The pandemic has crushed the live-entertainment business, and concert venues in particular, all over the world — but New York’s may have been hit the hardest in the U.S. Due largely to the density of the city and its mass-gathering-based culture, the virus struck New York first and fastest, and has claimed nearly 33,000 lives. Consequently, the city has some of the most strict social-distancing rules in the country, and the road to the return of its concert business is a complicated one.
But the virus’ devastating impact isn’t the only factor making the return of live entertainment such a daunting prospect. Unlike many cities, its tightly packed buildings provide little potential for venues to expand into outdoor space, and many performance areas are upstairs or downstairs, making socially distanced egress difficult. And while rent forbearance and negotiations with insurance or utility companies have brought some relief, PPP loans are rarely an option — those are designed to keep staff on the payroll, but without shows, there’s little work. Thus, most venues are hanging by a thread, often paying full or near-full insurance and utilities with effectively zero revenue.
According to a summer survey by the newly formed National Independent Venues Assn.,some 90% of the independent venues in the U.S. said they would be forced to close within months without federal aid.
For many, the main beacon of hope is the “Save Our Stages” Act, which aims to bring $10 billion in relief funding to independent venues; it is attached to the larger $2.2 trillion Heroes Act that Congress and the president are staging a public tug-of-war over. Despite strong bipartisan support, Save Our Stages shows little sign of passing before the election. (NIVA is holding a massive “Save Our Stages” virtual festival this weekend in partnership with YouTube to raise funds and awareness for the cause, with performances from Foo Fighters, Dave Matthews, Brittany Howard and more than 30 others from indie venues all across the country.)
In New York concert venues alone, there’s no shortage of evidence of the need for federal aid. And while surprising few of them have shut down permanently — yet — the heads of NYIVA, the local chapter of NIVA, Justin Kantor of Greenwich Village venue Le Poisson Rouge and Jen Lyon of Mean Red Productions, laid out just how daunting the current situation is.
“Eight out of ten New York venues have not been able to negotiate rent relief from landlords, according to [a NYIVA] survey — they’re on the hook for full rent with almost no money coming in,” Kantor says. “And most of those who have [received rent relief] have gotten deferrals and not reductions, so that’s hanging over their heads when they do reopen. The main reason we haven’t seen many closures is because landlords are sitting tight, but venues are in a very precarious position. There are very small profit margins in this business — most venues need at least 80-to-85% capacity [per show] to break even.”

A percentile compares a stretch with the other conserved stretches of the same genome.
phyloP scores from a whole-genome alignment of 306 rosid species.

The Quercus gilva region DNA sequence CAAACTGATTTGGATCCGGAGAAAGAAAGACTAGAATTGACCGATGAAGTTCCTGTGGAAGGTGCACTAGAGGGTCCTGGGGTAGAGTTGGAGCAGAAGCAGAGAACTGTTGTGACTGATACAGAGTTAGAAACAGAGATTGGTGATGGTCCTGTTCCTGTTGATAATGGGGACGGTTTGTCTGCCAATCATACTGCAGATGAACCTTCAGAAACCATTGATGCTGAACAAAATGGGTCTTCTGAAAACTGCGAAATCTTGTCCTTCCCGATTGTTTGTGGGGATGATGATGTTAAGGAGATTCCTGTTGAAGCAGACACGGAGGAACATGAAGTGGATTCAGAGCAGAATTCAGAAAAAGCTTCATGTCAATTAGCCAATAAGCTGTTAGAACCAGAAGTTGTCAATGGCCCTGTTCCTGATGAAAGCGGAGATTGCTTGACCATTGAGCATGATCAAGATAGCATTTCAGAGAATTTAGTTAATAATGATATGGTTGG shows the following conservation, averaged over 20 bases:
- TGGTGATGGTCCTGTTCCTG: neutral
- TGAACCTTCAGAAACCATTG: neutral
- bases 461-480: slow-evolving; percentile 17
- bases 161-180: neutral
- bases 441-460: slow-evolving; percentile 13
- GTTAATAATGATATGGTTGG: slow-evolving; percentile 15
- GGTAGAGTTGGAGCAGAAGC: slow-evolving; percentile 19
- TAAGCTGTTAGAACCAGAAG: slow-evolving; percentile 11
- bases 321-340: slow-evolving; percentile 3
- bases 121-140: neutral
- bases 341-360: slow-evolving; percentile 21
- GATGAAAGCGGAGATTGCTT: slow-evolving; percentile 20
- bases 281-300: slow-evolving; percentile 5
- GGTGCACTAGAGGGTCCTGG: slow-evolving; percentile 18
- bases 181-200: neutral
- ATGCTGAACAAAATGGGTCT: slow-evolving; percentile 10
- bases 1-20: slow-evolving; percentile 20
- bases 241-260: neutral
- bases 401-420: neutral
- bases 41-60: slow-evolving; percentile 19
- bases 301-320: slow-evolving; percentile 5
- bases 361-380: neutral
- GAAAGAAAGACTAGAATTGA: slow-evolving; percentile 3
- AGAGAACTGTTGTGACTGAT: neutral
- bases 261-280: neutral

Lyon chimes in, “For New York, it will take about $40 million [in relief funding] to get us to January, which isn’t a huge, crazy number in the grand scheme of things, considering how much impact our industry has on the economy. I’m not sure the city or the state really understand the value of these venues,” she continues. “The city reaps so many benefits from us. We bring people to neighborhoods where nothing else is going on — before the pandemic, I threw parties in Chinatown, and I know that I flooded that neighborhood with revenue by bringing a thousand kids to a neighborhood they [otherwise] wouldn’t be in. How is that being overlooked?”
Kantor adds, “Even in a tourist center like Greenwich Village, if [venues like] the Blue Note and the Bitter End and us close and get replaced by drug stores, how many people will want to hang out here? The value of the real estate around us will go down.”
The hardship imposed by the pandemic isn’t limited to bricks and mortar — independent promoters need live entertainment and places to stage it. Alex Damashek, head of New York-based hip-hop promoter Move Forward Music, frequently staged concerts at venues like S.O.B.’s and Baby’s All Right, along with bigger rooms like Irving Plaza and Webster Hall.
“We were coming off of our best year in 2019 and riding high at the top of this year,” he tells Variety. “We were doing a lot of shows, we had a series with Complex [magazine] all set for South by Southwest — and then it all came crumbling down in March: We cancelled 25 shows. I’m lucky that as an independent promoter I don’t have the same overhead as a venue, but still, all of a sudden, the income turned off like a spigot.”
He spent the first weeks of the pandemic trying to figure out a workable business model to livestream concerts, “something that will continue post-pandemic and carry into the future,” he says, and Move Forward announced a livestream series with Twitch earlier this month that launches with a two-day virtual festival this weekend. It includes performances by such up-and-coming hip-hop acts as UMI, Guapdad 4000 and others, as well as discussion panels.
While Move Forward’s Twitch livestreams are initially free, Damashek’s goal is to leverage his company’s reputation as a tastemaker for new artists and create a subscription model where the paid livestreams “add layers: behind-the-scenes footage, interviews, custom emojis and having the ability to ask questions during a talk-show format,” he says, citing Erykah Badu’s unconventional, interactive livestreams from her home studio earlier this year — which featured different setlists and settings and substantial viewer input — as a model.
“We’ll never replace live concerts with livestreams,” he says. “But Erykah’s livestreams were really inspiring — they were live performances that weren’t necessarily a concert but were still a special experience, and that’s what we’re trying to build.”
Peter Shapiro, who owns the Brooklyn Bowl franchise (with locations also in Las Vegas and Nashville) and the Capitol Theater in Port Chester, just north of the city, has also used livestreams and other assets to help stem the financial bleeding.